Wednesday night's loss by the Phoenix Coyotes wasn't really about hockey, was it?
As we all sat there and watched the Detroit Red Wings dismantle the Coyotes in the third period of Game 4 in their NHL playoff series, we weren't really thinking about how they were doing it without Johan Franzen and Henrik Zetterberg, or how the sweep of the No. 6 seed was great for them in terms of the rest they'll get looking forward to the next round.
Sure, the broadcasters on VERSUS were talking about that stuff, but we all knew what was really going on. We were, potentially, maybe, perhaps, watching the last minutes of hockey in the Arizona desert. We were perhaps watching the end of the Phoenix Coyotes.
I'm from Philadelphia. I've never been further West than Chicago (I know, I need to get out more). By virtue of that, I have no connection to the state of Arizona, to Glendale or Phoenix or to the Coyotes. I don't care if the City of Glendale goes off the deep end because they built a giant arena that's without a tenant. It doesn't impact my life in the slightest bit.
If we're being really selfish about it, as a fan of a rich Northern team with deep pockets, I should be happy that a team could leave Phoenix. One less poor team taking those revenue sharing dollars, you know?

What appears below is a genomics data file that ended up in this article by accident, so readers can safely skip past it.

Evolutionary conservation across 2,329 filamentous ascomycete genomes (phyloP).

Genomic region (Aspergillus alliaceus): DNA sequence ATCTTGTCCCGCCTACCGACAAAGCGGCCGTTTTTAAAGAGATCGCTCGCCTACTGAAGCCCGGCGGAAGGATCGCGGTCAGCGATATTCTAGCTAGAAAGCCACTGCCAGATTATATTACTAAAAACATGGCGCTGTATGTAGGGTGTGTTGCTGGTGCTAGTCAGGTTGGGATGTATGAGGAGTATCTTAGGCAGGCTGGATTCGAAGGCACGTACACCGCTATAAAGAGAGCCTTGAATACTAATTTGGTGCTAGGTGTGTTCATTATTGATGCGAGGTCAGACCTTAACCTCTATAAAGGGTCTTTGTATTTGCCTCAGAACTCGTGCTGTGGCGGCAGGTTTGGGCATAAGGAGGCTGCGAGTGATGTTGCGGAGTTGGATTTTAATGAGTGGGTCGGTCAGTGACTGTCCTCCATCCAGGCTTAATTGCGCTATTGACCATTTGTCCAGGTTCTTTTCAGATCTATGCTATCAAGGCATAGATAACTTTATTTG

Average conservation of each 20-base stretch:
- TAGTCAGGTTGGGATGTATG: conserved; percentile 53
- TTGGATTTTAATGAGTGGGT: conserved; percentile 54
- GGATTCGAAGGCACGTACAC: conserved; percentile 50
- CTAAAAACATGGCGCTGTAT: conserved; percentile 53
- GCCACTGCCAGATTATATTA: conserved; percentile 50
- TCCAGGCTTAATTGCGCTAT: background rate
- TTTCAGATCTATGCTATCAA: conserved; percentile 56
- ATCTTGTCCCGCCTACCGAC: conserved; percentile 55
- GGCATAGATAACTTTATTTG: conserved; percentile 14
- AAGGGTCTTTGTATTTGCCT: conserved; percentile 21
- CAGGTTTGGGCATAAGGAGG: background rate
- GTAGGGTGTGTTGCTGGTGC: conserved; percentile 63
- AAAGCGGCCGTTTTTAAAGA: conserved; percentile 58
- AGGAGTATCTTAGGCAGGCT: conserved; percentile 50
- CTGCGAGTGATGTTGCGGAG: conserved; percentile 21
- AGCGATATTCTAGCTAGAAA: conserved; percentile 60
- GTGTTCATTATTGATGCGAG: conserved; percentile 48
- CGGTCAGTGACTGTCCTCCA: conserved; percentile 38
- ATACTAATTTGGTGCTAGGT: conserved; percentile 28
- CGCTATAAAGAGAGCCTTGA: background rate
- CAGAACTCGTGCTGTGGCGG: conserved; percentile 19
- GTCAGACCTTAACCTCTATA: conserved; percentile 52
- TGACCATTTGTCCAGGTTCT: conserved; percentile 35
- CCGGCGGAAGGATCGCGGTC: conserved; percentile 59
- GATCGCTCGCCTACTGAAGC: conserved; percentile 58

But at the end of the day, none of that really matters. This isn't about money or "what's right" or the deserved return of hockey to the Great White North, you know... Where It Belongs.
It's about fans losing something they've devoted a gigantic portion of their lives and a deep part of their emotions to. As fans, we've all been there to an extent. We've all experienced tough playoff losses and disappointing seasons. As silly as it may seem in the grand scheme of life, it does truly hurt in a real way.
Typically, though, we have that chance at another season. Oh well, always next year. For Coyotes fans that shuffled out of Jobing.com Arena on Wednesday, there's not that same hope. The team might leave, and if that happens, it will hurt those who have rooted for the Coyotes for a year or five or 16. There might not be a next year.
And that's just the thing about this whole Coyotes relocation debacle. There might not be a huge fan base in Phoenix, but there are fans there -- people that love hockey just as much as me in Philly, you where ever you are, that guy in Toronto, the girl in Pittsburgh.
There are people there that want nothing more than to watch the team they love next season, and in that sense, Phoenix is just the same as Philadelphia, Baltimore, Detroit, Minneapolis, Montreal, Brooklyn or yes, Winnipeg.
If the Coyotes do in fact relocate, we don't have to feel bad for the City of Glendale or for the owners who screwed everything up with a bad investment, nor do we have to feel bad for the folks that only showed up to games because they got free tickets that one time and they had nothing better to do (the bowling alley was closed that week).
But for the people who love hockey in the Desert, whether they were fans in 1996 or they just fell in love with the sport last year, we hold a bit of a kinship with them. They're people who love the game and their team just as much as anybody else, and there's a very real chance that could be taken from them. It could happen to any of us.
It's not a time to celebrate the potential return of hockey to it's rightful home. In a very real sense, we're all Coyotes, aren't we?